Do Emotions Affect Critical Thinking?
By Guest Blogger Sayaka Matsumoto
*Sayaka is a regular contributor to David Matsumoto’s blog. A 2008 Olympian in the sport of judo, Sayaka shares her thoughts regarding emotion regulation in sports.
Emotions are a part of everyday life; it doesn’t matter who you are or your profession. It’s how you control and regulate these emotions that determine your success in any given situation.
I know first-hand that being an Olympic Athlete is an extremely emotional experience. I’ve faced a lot of ups and downs during my competitive career and truly understand “the thrill of victory and the agony of defeat”.
Some emotions and feelings are impossible to describe in words: how can you explain to someone the feeling of losing a crucial match in the last 10 seconds or walking into the Bird’s Nest for the Opening Ceremonies of the 2008 Beijing Summer Olympics in front of 90,000 people all cheering for you?
As a result of my experiences, I have come to a profound conclusion: the most striking characteristic of being an elite athlete for me is that it is as much an emotional experience as it is a physical one. It is by controlling their emotions that athletes are capable of maintaining high levels of critical thinking and focus, regardless of what sport they are in.
Research has suggested that when we are very emotional, our critical thinking abilities decrease dramatically. The ability to think critically is crucial to athletes in particular, who must stay incredibly focused during competition.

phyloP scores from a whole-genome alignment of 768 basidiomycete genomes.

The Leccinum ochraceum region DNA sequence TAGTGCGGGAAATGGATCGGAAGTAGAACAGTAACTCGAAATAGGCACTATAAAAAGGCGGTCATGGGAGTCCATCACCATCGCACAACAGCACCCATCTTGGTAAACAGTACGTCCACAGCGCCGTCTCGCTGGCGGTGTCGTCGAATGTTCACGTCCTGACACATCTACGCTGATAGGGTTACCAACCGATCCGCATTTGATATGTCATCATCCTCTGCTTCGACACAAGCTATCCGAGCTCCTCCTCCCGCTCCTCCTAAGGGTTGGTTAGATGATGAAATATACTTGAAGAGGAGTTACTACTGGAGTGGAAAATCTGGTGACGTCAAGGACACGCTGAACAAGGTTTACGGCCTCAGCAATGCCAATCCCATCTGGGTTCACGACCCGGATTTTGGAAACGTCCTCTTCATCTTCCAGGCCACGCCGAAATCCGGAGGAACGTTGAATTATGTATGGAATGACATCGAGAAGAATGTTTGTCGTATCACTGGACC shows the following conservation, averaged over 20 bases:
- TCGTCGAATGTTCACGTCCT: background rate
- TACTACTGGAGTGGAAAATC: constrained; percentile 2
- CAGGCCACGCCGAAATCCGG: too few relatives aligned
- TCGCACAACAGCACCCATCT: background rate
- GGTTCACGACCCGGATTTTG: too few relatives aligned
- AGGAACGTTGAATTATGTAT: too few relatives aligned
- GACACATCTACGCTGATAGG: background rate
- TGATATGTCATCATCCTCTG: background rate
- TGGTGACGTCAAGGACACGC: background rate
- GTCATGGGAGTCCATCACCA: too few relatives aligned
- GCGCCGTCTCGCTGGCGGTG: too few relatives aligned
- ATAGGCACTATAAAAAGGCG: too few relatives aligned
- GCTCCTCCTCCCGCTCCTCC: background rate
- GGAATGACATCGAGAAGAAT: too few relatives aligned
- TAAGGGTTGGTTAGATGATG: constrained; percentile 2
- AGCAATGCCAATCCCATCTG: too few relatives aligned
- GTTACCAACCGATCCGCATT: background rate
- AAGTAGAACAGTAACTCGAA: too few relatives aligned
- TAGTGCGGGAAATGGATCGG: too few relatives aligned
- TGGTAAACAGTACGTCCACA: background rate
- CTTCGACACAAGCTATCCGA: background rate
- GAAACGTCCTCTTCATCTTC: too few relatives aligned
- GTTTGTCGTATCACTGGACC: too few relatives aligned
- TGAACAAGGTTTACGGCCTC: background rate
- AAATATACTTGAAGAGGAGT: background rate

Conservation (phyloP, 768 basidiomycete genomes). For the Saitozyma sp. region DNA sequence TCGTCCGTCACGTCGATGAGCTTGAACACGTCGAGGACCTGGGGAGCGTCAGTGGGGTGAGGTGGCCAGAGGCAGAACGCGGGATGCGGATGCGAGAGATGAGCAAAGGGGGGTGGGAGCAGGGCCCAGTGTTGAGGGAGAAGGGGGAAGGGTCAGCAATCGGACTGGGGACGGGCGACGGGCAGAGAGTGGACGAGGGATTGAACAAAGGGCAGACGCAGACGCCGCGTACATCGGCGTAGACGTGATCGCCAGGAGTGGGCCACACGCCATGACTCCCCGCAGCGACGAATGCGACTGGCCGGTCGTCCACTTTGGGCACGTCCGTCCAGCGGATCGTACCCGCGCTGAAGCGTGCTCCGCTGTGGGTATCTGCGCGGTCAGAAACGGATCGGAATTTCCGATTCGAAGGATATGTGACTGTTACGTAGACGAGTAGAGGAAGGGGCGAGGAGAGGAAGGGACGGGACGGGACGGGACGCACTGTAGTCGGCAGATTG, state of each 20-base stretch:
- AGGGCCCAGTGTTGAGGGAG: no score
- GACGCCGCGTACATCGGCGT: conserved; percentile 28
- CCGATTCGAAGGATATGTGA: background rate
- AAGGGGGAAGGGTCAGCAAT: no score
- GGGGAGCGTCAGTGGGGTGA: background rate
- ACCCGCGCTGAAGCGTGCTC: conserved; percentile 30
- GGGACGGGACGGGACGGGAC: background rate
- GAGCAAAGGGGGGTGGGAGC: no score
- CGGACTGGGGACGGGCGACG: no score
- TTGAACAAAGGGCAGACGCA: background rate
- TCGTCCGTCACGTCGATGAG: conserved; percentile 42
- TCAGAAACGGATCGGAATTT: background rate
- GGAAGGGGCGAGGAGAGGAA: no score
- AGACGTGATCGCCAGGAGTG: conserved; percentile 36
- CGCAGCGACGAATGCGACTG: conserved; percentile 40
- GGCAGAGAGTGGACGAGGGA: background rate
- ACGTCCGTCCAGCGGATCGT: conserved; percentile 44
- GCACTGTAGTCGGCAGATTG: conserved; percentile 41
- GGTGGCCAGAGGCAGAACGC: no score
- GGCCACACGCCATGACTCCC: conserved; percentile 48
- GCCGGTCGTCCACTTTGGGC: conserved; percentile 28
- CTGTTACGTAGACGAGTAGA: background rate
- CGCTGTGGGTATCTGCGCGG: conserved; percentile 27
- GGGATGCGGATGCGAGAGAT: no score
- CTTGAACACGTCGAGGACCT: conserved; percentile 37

If athletes do not control their emotions, there are serious consequences. The more emotional they get, their ability to think critically decreases and they lose focus.
An example of this loss of focus and control occurred at the 2006 Winter Olympic Games in Torino, Italy when snowboarder Lindsey Jacobellis made the crucial mistake of celebrating her win before the race was over. Jacobellis held a significant lead over Tanja Frieden of Switzerland for the whole run, until she performed a celebratory trick on the second to the last jump and fell. While Jacobellis struggled to get up, Frieden passed her, winning the gold medal, becoming Olympic Champion.
In a press conference after the event, Jacobellis admits she lost focus. She has been quoted in the Washington Post saying “I was having fun. Snowboarding is fun. I was ahead. I wanted to share my enthusiasm with the crowd. I messed up. Oh well, it happens.”
Although being a silver medalist at the Olympics is an incredible feat, her momentary lapse of emotional control will surely haunt her forever.
Jacobellis’s experience illustrates the fundamental necessity for athletes to control and regulate their emotions during competition.
How you control those emotions on the playing field is crucial to staying focused and to achieve the desired outcome of competitive success.